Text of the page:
4. Pingback: Marcellus & Utica Shale Story Links: Mon, Jan 27, 2014 | Marcellus Drilling News

  5. Back @ Bill,Quite frankly, I dont think anyone on here thinks your “moron” ! But your eyes are focused in one direction —–You never lock at the big picture ever ! Your more or less like a bulldog,stomping his feet up and down ,barking yet no teeth to bite with. Again tell your stories with actual proof ” real facts”,instead of well this might and this could happen if if if —–you ramble on about aquifers “bill focus here ” all septic systems,cess pools sit within 10 foot (on top of) of all our aquifers! Do you honestly think that all the waste fluids magically evaporate into the sky ?Think again ! A good many soil pipes go directly to a makeshift holding tank and from there directly into our ground water,streams, and river systems _____this i know for a FACT.Gather up all your expertise and fight this cause. point being ;there is good and bad in every thing that we do to advance ourself in life .Its a trade off ,bill this is how we as a human race move forward .AS you know we are no longer cave dwellers — have to wonder ?Who is paying you?

    • @ Ken B….I have plenty of facts .I was just down to Bradford county commissioners with a family that have moved out of their home almost 1 year ago because they live approx. 600 ft from a pad and now have methane in their water and fumes that drove them out of the house. PA DEP has done 4 water tests .High spikes in methane right after a drill pad violation are documented .Air tests by certified labs 5 in all show trace chemicals in the air and 1 was done in the home shows benzene ,and related chemicals too .The problem is it takes 1 + year or more to get someone to give a determination .This can happen to anyone .The people lived there for 40+ years never had a water problem or fumes.Drilling caused the distruption .People that don’t deal with this don’t have a clue to what goes on .This is just one of the incidents I have seen and been involved with here.There have been many more ..OH …no one pays me I do it to help the people in my area since I am on the local planning comission and I know it can happen to anyone anytime !!We also have wells here that leak methane daily .They all know nobody does a damn thing ….Please don’t tell me how wonderful drilling has made it when I see actual people who have never had problems having them now .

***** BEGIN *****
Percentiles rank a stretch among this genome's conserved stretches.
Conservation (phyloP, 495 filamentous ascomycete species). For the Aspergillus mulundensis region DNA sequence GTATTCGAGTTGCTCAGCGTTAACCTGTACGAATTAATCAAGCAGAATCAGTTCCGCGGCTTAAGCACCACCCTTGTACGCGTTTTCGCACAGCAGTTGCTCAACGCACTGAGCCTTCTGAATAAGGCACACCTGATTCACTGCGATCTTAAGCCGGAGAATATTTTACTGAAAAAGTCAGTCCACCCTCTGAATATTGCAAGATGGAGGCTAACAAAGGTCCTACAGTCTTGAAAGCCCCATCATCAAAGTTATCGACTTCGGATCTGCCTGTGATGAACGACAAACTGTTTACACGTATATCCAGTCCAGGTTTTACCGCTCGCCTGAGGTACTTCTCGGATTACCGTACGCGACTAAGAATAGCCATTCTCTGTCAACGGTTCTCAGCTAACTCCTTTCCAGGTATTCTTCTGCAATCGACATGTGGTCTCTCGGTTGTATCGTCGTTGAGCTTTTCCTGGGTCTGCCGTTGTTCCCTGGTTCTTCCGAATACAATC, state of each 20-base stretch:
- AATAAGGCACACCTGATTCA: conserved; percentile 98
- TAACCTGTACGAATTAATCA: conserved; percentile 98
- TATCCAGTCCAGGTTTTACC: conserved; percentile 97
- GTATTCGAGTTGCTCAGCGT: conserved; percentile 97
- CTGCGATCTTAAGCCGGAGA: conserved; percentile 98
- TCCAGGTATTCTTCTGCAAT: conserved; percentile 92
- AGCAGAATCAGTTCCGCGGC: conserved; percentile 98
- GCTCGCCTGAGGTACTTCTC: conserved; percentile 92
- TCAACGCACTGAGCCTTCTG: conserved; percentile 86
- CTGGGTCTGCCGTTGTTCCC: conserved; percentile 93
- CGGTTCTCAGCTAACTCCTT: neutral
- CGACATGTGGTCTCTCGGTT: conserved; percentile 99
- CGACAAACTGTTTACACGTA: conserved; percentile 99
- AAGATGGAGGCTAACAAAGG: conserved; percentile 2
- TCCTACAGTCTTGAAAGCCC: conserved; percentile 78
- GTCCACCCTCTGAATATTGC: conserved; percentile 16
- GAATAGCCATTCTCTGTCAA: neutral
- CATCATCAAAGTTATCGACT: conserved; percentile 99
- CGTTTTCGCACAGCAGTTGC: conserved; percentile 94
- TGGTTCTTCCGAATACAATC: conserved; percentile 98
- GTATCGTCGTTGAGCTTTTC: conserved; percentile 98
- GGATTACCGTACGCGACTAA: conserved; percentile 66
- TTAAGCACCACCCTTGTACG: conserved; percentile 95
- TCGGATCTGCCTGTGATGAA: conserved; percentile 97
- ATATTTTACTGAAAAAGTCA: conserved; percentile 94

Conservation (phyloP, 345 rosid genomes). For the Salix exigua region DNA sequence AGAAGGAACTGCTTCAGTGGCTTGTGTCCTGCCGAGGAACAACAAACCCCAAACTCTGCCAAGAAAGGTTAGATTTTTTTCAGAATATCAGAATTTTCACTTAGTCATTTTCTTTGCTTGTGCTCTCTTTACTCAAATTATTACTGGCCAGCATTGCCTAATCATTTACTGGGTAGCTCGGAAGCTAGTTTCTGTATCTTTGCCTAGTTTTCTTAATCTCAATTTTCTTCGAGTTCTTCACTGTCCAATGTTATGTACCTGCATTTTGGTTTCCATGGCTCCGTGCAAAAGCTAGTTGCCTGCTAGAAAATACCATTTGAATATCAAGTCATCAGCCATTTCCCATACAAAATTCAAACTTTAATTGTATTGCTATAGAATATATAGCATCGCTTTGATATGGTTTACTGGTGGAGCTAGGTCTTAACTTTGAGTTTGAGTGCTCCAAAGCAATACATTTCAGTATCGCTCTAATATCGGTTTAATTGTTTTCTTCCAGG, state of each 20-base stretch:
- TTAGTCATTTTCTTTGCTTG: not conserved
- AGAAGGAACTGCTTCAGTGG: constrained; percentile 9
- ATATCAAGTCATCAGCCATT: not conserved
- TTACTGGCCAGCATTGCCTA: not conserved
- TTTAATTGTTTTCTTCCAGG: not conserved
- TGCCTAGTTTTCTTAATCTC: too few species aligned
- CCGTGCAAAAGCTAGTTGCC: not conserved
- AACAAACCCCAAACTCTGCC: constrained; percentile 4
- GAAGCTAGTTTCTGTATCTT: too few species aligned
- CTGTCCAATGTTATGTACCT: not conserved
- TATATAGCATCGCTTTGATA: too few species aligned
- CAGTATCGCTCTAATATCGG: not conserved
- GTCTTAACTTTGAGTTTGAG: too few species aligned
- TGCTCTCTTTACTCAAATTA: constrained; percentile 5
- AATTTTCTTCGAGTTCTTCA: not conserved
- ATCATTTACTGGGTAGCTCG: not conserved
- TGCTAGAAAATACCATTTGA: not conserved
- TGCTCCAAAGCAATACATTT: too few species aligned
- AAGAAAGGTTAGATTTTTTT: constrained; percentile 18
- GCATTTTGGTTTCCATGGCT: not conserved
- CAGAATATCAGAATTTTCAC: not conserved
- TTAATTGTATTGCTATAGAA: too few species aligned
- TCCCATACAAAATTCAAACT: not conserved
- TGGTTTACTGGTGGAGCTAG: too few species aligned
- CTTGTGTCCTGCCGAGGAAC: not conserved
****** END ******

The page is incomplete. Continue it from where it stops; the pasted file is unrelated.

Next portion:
• The company has vented the well ,The DEP knows they caused the methane but no determination as of yet .It is almost a year .trying to get a decision is a very long drawn out procedure .anyone having a problem would go through the same thing .I have been involved from the start ,They rent a place in Johnson City ,NY now for $1000 a month .I have seen them break into tears about this .Have talked with DEP coucil and just recent Bradford County comissioners .Still in progress .It is a real shame that these people had to experience this and they are not the only one’s .Real people and real problems .If drilling companies would step in and help rather than deny issues caused when drilling starts possibly people would not be so against them ,but this is not the case .I got plenty of other stories too on standard practice by drillers here .